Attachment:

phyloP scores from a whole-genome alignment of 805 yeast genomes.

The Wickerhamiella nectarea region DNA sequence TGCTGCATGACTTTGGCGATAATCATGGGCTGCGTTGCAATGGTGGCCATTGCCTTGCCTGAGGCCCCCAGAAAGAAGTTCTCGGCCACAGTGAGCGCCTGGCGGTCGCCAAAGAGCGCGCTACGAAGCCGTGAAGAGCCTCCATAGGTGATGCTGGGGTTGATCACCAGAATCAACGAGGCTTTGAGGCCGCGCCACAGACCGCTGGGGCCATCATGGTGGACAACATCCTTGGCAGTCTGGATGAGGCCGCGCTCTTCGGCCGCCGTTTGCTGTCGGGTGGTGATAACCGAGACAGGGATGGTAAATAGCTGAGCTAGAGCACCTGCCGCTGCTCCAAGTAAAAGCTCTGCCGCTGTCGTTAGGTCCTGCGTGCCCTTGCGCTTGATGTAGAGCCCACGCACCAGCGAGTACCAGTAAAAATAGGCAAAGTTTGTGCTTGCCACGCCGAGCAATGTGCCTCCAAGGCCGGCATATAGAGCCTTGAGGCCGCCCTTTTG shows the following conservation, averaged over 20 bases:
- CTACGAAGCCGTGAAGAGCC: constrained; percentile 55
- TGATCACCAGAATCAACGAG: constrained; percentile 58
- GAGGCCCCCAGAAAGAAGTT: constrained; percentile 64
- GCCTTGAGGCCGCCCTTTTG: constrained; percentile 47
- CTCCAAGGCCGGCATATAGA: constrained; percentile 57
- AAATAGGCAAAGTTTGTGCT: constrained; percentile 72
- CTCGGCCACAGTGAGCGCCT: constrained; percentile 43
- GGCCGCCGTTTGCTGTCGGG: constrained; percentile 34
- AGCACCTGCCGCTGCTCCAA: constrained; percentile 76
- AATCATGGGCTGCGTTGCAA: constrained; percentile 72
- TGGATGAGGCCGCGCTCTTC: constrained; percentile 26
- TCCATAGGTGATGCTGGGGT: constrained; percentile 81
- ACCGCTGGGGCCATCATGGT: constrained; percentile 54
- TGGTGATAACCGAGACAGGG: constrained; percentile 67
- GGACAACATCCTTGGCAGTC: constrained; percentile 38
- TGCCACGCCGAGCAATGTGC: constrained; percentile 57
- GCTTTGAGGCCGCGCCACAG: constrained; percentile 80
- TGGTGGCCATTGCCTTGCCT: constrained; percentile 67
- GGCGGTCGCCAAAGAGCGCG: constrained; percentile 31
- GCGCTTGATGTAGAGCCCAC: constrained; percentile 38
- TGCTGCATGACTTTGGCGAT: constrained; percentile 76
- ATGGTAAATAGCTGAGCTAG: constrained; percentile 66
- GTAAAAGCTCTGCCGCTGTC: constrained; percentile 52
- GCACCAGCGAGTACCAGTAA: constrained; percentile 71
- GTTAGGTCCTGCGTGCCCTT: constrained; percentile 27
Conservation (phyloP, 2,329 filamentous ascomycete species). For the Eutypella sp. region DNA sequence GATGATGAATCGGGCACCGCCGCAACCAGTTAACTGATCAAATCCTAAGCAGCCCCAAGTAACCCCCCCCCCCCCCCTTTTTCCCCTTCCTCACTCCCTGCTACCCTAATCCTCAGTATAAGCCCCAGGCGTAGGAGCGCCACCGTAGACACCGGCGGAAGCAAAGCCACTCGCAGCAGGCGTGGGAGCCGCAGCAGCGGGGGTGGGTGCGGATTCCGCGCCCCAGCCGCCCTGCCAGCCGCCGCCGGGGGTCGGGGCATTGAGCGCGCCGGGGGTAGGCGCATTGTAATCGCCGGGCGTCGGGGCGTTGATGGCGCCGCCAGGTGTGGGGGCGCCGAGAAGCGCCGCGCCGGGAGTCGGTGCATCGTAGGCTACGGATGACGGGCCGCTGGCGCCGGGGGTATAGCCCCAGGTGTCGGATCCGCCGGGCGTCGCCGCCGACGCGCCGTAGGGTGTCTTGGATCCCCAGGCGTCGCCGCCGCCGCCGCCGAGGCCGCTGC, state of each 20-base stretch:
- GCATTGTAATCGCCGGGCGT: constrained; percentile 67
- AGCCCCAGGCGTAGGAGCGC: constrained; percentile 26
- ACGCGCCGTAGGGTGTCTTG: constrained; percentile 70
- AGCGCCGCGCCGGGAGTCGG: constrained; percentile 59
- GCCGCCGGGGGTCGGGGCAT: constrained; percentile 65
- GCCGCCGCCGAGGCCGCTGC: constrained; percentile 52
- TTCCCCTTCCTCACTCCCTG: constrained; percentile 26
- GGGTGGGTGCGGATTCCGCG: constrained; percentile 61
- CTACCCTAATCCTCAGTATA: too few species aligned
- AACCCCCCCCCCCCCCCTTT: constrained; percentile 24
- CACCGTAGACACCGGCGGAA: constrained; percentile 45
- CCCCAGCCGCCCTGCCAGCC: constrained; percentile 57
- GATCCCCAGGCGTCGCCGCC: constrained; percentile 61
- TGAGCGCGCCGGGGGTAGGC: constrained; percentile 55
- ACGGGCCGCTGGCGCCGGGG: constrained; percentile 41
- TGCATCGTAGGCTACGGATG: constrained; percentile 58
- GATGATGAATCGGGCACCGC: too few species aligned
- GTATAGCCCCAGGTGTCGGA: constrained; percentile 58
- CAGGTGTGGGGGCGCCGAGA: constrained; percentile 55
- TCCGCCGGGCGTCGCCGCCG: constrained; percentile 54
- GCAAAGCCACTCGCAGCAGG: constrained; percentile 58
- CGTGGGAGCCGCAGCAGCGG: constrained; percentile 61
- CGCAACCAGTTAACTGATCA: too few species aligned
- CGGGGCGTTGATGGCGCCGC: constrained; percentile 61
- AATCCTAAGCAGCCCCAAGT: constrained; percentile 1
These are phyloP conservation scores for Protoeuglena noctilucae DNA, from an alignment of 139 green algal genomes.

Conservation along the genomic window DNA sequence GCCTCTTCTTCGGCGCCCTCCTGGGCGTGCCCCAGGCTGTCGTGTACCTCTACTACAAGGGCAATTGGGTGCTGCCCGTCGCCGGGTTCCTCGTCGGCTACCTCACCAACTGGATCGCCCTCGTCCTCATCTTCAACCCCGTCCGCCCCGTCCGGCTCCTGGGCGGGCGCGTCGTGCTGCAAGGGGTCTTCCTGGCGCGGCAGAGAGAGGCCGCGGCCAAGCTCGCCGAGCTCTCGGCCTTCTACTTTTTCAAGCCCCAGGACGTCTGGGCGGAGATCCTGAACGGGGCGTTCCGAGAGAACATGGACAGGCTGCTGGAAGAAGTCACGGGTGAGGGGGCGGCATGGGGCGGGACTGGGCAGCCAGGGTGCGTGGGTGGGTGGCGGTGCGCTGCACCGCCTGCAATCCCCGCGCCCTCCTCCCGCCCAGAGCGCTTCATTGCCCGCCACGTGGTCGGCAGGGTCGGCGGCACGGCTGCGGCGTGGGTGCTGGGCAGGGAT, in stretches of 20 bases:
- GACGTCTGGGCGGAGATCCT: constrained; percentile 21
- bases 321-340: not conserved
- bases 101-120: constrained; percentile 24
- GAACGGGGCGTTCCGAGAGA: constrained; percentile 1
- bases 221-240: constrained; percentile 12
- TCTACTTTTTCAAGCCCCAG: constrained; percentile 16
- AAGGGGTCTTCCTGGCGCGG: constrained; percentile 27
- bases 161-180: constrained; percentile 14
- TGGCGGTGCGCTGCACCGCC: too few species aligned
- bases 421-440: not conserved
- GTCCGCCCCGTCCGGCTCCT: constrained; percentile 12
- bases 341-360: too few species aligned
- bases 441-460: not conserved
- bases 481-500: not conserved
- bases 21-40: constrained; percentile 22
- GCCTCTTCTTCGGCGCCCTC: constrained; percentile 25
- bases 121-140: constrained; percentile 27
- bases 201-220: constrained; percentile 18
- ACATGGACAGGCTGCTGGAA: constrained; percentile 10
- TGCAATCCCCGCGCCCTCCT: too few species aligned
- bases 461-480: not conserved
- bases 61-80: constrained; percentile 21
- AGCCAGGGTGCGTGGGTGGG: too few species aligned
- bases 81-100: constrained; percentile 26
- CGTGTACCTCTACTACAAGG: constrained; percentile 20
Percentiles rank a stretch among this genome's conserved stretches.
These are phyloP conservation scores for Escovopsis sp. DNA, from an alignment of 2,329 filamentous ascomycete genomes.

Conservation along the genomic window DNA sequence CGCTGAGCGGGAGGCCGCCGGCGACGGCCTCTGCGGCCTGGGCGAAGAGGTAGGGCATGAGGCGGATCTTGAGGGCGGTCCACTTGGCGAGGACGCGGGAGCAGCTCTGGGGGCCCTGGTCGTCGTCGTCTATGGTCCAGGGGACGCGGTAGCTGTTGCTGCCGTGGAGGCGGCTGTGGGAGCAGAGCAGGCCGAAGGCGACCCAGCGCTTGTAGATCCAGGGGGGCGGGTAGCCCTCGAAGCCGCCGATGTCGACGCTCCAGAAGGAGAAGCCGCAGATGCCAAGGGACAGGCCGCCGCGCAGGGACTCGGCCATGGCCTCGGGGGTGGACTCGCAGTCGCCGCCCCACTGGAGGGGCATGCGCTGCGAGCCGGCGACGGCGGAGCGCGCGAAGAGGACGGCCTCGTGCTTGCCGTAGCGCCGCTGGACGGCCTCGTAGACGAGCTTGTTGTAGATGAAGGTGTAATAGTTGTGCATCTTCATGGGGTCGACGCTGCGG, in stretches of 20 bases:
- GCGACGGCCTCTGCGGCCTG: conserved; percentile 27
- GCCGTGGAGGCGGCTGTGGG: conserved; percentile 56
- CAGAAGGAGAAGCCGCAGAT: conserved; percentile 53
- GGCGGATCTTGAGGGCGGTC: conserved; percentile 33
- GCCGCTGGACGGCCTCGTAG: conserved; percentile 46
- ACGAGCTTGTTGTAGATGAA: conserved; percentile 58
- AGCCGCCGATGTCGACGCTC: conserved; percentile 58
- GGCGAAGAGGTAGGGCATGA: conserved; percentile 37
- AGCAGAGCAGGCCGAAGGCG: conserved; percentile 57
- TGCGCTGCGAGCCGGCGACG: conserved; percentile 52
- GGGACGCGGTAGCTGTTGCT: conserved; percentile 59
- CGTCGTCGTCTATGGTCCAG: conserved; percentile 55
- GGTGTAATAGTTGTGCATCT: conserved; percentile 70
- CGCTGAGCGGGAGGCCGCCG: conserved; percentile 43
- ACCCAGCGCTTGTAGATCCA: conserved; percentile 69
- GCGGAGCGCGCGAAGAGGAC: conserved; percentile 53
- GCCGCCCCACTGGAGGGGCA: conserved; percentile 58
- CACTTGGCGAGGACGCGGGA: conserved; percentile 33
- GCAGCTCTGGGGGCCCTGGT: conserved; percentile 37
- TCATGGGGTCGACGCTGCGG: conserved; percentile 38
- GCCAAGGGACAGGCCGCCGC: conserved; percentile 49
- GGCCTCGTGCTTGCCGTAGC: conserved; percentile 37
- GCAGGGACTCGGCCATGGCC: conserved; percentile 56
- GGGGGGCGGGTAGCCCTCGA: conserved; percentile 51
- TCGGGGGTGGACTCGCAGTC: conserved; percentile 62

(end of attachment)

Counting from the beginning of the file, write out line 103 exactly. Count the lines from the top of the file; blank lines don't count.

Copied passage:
- TCATGGGGTCGACGCTGCGG: conserved; percentile 38